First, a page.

James M. Clark, retired after 43 years at ITT.
I began designing parts of computers, then communications hardware, and eventually entire computers and systems such as the MDU (Message Data Unit) of the GPS satellites.
From hardware design, I learned programming first as an engineering tool, then as an engineering component.
I first learned Fortran -- the hard way -- like learning to swim by jumping into the pool.
I also did some assembler code when needed, which wasn't hard since I designed computers.
Then I learned C -- now there was structure, and dynamic memory allocation.
Then I learned Pascal (Borland, that is) -- now I could write programs that ran correctly the first time.
Now there were other levels between local and global.
I could show programs to non-programming engineers, and they could understand them (I told them it was 'design language').
I found the Interface and Implementation sections of Units easier to handle than Header files.
And no more makefiles -- just click the Make button (it even saves your source files).
Programming and programs were faster.
Now I use Virtual Pascal (http://www.vpascal.com/news.php
In spite of all the programming I have done, I never, in all my 43 years of engineering, worked officially as a programmer. I've been a system engineer and inventor. I primarily used programming as an engineering tool. I learned it on my own, from books and experience. I mainly wrote programs for myself, to test design ideas, whether designing hardware or software algorithms. My bosses were generally more interested in the results than my methods, so I was free to develop my own style. And I could use Pascal when the programming department used only C and assembler. After converting my Pascal to C for them several times, I started writing a Pascal-to-C converter.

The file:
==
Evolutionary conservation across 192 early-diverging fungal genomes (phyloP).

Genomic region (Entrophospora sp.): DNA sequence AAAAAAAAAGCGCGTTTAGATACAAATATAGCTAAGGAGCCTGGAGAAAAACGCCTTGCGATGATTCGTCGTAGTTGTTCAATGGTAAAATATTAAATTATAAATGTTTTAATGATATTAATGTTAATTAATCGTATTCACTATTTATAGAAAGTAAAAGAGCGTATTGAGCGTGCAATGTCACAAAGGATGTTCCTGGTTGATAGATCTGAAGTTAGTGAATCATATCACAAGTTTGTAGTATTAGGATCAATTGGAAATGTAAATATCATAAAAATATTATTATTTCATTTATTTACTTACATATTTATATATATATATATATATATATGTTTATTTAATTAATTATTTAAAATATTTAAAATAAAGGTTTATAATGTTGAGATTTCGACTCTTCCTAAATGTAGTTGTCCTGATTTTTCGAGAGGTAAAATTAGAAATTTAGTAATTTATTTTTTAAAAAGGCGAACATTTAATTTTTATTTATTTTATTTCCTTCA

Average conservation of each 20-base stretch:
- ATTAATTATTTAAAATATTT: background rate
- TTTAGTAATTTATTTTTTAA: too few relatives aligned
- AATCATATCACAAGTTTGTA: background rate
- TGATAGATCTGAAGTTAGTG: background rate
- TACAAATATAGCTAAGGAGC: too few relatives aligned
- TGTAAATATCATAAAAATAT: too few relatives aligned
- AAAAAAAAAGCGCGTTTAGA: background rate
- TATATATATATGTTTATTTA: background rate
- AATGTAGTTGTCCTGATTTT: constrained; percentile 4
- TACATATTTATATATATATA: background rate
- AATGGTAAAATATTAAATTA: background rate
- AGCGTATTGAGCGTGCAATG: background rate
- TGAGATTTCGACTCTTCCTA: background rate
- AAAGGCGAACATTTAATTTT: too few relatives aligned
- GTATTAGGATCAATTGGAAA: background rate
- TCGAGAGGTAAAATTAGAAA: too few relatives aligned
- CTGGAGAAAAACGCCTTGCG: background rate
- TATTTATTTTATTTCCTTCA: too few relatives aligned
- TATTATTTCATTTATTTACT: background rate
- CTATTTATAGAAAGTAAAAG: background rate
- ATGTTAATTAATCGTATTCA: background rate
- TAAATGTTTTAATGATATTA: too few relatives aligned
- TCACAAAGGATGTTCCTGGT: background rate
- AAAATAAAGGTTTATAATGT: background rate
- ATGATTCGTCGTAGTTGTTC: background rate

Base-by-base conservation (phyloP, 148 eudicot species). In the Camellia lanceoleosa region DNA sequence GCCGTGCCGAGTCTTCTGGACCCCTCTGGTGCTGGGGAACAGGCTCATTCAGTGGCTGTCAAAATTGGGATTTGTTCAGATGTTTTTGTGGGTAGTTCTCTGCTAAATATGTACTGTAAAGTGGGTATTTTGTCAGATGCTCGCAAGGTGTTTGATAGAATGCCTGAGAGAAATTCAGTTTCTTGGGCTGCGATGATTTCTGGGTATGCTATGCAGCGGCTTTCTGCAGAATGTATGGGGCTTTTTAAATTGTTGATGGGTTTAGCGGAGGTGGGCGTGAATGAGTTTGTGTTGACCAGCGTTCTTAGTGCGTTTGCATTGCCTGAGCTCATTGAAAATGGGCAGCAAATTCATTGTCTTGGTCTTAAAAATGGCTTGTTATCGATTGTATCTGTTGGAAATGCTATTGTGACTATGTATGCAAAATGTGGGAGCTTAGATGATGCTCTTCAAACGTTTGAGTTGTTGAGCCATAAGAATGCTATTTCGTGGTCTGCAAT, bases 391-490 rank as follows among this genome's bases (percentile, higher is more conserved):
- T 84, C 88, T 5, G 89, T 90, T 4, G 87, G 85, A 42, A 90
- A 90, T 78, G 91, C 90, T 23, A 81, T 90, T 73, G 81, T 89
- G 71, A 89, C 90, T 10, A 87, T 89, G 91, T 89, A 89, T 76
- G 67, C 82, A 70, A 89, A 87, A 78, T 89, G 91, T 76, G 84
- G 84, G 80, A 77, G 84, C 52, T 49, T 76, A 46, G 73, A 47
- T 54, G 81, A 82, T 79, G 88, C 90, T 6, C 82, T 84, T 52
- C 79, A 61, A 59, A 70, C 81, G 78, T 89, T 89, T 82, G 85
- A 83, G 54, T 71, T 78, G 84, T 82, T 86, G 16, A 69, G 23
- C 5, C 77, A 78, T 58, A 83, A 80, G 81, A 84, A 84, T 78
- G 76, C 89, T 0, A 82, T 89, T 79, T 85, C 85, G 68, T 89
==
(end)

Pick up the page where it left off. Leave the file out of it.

The Borland Pascal compiler was so fast that I got in the habit of compiling every few minutes so that I could catch errors one at a time before they compounded, knowing that compound errors would make debugging harder. This led to the habit of starting with a skeletal program (sometimes while the design concept was still fuzzy) and adding features. Years later, I explained my programming style to an expert at an Object-Oriented Design seminar, and he said "Oh, you do ExtremeProgramming
." It was the first time that I heard the term. I also learned that I had developed habits called TestDrivenDevelopment
After finding that I was re-using my own code, sometimes years later, I started commenting the code more, and looking for code with re-use potential. I developed a personal library of re-usable units which often enabled me to complete projects faster than anyone expected.
I have written:
- assemblers with compiler-like properties;
- interpreters and simulators; some simulators were also interpreters;
- a visual dialog editor (for TurboVision)
- a Pascal-to-C translator (partial -- procedural code, not declarations)
- design generators that convert a hardware specification into VHDL (a hardware design language) or Pascal. Some of these also generate test vectors (a set of tests that can detect all, or nearly all errors).
- a multi-processing system. I ran simulations that used the spare time of about 60 computers on the company network, and ran for several days, typically.
My e-mail: mailto:JamesMClark5@comcast.net